Respiration changes in newborns

Respiration changes in newborns (1)
Respiration changes in newborns

Inside the uterus, the fetus gets oxygen from gas exchange through the placenta. After the baby is born, the gas exchange must pass through the lungs. Stimulation of the first respiratory movement occurs because of the mechanical pressure of the thorax when passing through the birth canal (mechanical stimulation). Also, the decrease in Pa O2 and the increase in Pa CO2 triggers the chemoreceptors located in the sinus carotic (chemical stimulation). Even, cold stimulation in the face and temperature changes in the uterus ( sensory stimulation) and breeding deflationary defect.

The first breathing in a normal baby occurs within the first 30 minutes after birth. The baby’s first attempt is to maintain the pressure of the alveoli. Also, their attempt is to the presence of surfactants which by inhaling and exhaling. It means exhaling by moaning so that the air blocked inside. Respiration in neonates often has diaphragmatic and abdominal breathing, while the frequency and depth are not regular. When the surfactant decreases, the alveoli collapse and the lungs are stiff so atelectasis occurs. In anoxic conditions, the neonate can still maintain its life due to anaerobic metabolism.

This change in the respiratory system begins with the development of the lung organs with the development of bronchial structures, bronchioles, and alveoli. These are formed during the pregnancy process so that they can determine the maturation process in the respiratory system. The process of changing newborns is in terms of breathing. Moreover, it can be influenced by a state of hypoxia at the end of labor and physical (environmental) stimulation that stimulates the respiratory center of the medulla oblongata in the brain.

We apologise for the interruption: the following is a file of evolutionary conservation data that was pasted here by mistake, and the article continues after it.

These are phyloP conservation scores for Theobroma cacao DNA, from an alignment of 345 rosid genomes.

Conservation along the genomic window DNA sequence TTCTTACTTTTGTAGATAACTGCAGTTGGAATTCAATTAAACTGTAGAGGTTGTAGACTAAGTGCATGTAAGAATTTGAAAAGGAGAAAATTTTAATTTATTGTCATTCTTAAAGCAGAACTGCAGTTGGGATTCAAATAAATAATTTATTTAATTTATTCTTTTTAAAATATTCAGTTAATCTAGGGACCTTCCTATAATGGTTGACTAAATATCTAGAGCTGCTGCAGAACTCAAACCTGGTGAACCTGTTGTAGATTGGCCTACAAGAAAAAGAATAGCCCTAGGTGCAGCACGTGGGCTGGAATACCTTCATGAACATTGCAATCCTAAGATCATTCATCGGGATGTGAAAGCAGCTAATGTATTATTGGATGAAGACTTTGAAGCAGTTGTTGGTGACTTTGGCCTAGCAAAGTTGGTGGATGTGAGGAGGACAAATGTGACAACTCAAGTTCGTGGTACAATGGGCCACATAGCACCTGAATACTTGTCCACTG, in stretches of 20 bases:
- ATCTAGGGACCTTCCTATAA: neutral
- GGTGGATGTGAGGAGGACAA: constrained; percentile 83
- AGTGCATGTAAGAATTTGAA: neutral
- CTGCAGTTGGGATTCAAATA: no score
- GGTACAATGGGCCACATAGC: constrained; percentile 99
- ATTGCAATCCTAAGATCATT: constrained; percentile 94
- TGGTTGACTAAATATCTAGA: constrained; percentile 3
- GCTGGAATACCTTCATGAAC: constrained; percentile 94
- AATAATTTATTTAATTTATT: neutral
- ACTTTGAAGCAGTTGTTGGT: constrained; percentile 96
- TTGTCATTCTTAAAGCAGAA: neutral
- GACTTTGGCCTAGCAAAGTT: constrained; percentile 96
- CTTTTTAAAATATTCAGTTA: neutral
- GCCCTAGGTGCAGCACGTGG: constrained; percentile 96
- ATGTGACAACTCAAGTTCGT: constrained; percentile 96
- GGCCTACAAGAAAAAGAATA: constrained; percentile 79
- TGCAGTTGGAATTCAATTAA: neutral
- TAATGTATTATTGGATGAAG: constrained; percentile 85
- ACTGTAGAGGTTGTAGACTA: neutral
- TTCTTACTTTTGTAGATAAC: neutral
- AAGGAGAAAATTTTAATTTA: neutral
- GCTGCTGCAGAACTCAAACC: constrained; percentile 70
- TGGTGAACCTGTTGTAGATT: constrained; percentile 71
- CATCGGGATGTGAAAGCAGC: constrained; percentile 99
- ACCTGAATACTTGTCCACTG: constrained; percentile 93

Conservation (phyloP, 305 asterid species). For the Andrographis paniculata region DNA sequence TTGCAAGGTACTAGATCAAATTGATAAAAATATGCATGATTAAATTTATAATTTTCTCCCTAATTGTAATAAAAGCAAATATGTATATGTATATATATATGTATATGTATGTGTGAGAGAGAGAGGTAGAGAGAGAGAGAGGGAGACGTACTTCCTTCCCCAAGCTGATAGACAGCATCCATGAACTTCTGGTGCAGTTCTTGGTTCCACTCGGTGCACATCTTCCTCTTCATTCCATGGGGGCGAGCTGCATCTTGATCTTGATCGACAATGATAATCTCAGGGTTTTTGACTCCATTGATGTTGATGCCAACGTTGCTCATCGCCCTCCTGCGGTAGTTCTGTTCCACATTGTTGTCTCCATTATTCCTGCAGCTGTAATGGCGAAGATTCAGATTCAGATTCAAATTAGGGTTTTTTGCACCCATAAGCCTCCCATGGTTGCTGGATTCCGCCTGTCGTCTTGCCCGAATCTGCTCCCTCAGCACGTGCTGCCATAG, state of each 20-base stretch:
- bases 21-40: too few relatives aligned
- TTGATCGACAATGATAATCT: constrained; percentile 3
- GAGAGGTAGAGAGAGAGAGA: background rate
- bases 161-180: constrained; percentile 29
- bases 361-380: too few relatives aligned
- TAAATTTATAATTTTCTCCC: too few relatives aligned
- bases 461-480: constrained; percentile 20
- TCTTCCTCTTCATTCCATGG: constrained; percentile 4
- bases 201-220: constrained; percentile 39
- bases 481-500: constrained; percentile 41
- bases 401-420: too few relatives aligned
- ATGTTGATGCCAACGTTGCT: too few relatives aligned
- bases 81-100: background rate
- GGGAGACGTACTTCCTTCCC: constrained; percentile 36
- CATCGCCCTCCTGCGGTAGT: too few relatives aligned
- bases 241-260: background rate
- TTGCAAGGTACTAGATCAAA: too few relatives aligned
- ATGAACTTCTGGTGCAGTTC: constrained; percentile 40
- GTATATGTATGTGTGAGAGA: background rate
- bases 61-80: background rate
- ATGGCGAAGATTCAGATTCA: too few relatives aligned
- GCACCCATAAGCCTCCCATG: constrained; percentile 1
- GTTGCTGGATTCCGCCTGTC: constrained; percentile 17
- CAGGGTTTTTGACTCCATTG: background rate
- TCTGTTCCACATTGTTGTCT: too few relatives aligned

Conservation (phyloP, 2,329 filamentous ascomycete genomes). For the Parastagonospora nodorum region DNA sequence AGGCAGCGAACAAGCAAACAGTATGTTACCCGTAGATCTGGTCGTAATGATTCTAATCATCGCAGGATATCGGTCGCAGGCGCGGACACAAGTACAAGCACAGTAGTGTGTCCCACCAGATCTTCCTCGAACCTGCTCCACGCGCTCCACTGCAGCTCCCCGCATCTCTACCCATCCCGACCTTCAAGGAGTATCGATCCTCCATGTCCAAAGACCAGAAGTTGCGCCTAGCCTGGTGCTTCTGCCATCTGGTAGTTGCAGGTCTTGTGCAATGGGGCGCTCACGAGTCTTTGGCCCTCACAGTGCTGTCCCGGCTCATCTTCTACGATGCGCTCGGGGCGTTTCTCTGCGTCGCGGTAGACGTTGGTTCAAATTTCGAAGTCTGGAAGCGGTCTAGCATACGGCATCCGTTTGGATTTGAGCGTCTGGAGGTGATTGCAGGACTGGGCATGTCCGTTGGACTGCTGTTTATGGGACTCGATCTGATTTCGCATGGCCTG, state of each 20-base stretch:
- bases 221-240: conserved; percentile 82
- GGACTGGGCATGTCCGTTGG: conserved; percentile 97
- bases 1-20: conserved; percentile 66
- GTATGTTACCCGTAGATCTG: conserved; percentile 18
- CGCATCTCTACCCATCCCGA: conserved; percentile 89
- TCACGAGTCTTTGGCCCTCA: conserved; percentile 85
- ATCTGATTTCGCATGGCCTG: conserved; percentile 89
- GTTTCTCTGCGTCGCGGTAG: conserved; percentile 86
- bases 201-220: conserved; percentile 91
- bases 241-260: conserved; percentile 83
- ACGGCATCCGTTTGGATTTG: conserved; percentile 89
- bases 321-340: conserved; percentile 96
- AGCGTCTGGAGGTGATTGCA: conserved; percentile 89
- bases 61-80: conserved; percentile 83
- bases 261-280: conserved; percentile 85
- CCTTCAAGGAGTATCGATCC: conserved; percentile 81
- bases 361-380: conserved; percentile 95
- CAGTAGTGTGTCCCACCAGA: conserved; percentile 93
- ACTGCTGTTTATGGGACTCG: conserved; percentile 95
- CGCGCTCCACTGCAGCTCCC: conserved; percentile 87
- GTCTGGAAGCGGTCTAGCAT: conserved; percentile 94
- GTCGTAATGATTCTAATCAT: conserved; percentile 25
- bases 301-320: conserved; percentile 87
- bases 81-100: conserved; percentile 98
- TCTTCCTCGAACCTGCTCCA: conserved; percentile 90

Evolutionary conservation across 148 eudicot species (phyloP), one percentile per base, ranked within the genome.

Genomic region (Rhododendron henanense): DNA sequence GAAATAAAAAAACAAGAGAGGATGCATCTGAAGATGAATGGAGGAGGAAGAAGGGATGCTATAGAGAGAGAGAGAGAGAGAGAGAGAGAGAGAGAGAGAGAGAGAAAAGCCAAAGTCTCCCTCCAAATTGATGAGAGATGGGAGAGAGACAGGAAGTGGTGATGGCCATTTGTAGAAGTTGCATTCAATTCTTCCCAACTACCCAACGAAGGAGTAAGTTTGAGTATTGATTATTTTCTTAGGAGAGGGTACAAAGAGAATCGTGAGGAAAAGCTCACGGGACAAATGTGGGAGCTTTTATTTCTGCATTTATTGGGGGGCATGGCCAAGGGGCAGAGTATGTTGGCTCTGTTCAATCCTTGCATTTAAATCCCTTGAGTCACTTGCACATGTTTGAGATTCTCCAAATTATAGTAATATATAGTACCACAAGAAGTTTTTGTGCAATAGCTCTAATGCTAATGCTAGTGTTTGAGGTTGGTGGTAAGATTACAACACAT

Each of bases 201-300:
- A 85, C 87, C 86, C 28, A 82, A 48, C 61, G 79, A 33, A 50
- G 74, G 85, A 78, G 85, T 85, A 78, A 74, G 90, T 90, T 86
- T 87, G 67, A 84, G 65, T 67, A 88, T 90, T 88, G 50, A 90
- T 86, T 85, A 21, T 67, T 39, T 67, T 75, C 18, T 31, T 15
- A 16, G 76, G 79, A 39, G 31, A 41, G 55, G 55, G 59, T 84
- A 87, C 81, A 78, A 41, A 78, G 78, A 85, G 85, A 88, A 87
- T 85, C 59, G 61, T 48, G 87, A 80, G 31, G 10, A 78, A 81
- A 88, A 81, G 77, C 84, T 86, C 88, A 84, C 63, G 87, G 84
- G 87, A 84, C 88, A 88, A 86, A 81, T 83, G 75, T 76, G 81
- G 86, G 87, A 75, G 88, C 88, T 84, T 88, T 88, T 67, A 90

Also, there is also pressure in the chest cavity due to pulmonary compression during labor. Thus stimulating the entry of air into the lungs, then the emergence of breathing can occur due to the interaction of the respiratory system itself (with the cardiovascular system and central nervous system). The presence of surfactants and respiration efforts in breathing can be useful for removing fluid in the lungs and developing lung alveolar tissue to function. These surfactants can reduce lung surface pressure and help stabilize the alveolar duct to prevent collapse.